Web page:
OKLAHOMA CITY (AP) — Construction work is beginning for a new, $15 million Oklahoma Department of Wildlife Conservation facility after the previous headquarters was damaged by a flood in 2013.

Demolition is underway at the old headquarters, located about five blocks south of the Oklahoma Capitol. Floodwaters caused about $50,000 in damage to the former headquarters, and state wildlife officials opted to replace the structure rather than repair the damage.

Melinda Sturgess-Streich, the assistant director of the Wildlife Conservation Department, told The Oklahoman (http://bit.ly/2hgT12i ) that although the 2013 flooding only damaged the building's auditorium, it would have been costly to do a full renovation of the property, which was dedicated in 1966.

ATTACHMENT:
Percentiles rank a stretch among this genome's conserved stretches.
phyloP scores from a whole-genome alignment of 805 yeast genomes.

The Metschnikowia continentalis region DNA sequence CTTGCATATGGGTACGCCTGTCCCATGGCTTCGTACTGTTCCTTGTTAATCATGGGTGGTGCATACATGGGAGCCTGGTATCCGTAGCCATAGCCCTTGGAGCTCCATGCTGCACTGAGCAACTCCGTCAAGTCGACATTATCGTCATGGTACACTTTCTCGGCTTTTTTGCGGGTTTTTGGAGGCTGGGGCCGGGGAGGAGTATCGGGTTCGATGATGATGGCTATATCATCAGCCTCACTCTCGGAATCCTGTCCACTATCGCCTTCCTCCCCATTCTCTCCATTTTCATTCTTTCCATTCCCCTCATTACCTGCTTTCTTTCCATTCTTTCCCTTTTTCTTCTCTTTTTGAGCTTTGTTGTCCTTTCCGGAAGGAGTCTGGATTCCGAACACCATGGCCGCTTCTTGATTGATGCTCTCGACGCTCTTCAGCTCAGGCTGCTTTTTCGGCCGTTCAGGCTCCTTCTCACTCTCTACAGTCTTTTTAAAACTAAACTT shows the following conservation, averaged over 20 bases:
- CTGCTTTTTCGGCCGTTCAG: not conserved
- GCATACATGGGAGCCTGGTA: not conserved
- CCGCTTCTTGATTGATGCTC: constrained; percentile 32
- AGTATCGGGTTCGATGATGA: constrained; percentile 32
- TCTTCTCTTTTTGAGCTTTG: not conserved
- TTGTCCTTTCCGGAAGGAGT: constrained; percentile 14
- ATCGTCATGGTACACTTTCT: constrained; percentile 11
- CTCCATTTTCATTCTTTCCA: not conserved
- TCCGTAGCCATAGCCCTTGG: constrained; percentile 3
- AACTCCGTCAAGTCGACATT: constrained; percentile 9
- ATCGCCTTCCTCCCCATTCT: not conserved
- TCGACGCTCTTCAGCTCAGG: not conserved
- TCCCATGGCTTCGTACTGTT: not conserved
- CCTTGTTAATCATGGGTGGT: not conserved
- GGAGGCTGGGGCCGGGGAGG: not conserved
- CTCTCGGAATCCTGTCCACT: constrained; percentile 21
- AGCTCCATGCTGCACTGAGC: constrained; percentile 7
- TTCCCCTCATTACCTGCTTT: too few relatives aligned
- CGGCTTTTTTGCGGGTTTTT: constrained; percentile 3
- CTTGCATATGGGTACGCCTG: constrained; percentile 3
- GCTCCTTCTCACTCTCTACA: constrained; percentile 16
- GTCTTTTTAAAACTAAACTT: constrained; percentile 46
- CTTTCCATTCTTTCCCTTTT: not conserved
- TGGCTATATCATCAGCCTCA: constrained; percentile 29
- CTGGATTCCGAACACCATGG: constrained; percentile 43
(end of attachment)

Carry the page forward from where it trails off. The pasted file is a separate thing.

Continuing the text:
"Although the damage to the auditorium was slightly over $50,000, because the building was not ADA compliant, did not have a sprinkler system, a fire alarm system, and contained small levels of asbestos, the cost to renovate was a great deal more," she said. "The estimated cost to complete the renovation was $530,000."

The new building, which is scheduled to be complete by 2018, is funded by revenue from hunting and fishing licenses, Sturgess-Streich said.

"It has been designed to include a strong education component to be a destination for our outdoors-minded customers, in addition to being more energy efficient, safer, leak-proof, technologically advanced, ADA-compliant, modern and fitness-oriented," she said.

Johnny Hill, the property manager for the Wildlife Conservation Department, said the former headquarters was crowded and in need of an expansion.

"Before, in this building, in some offices, we had three or four people," he said. "We were just crammed in there like sardines."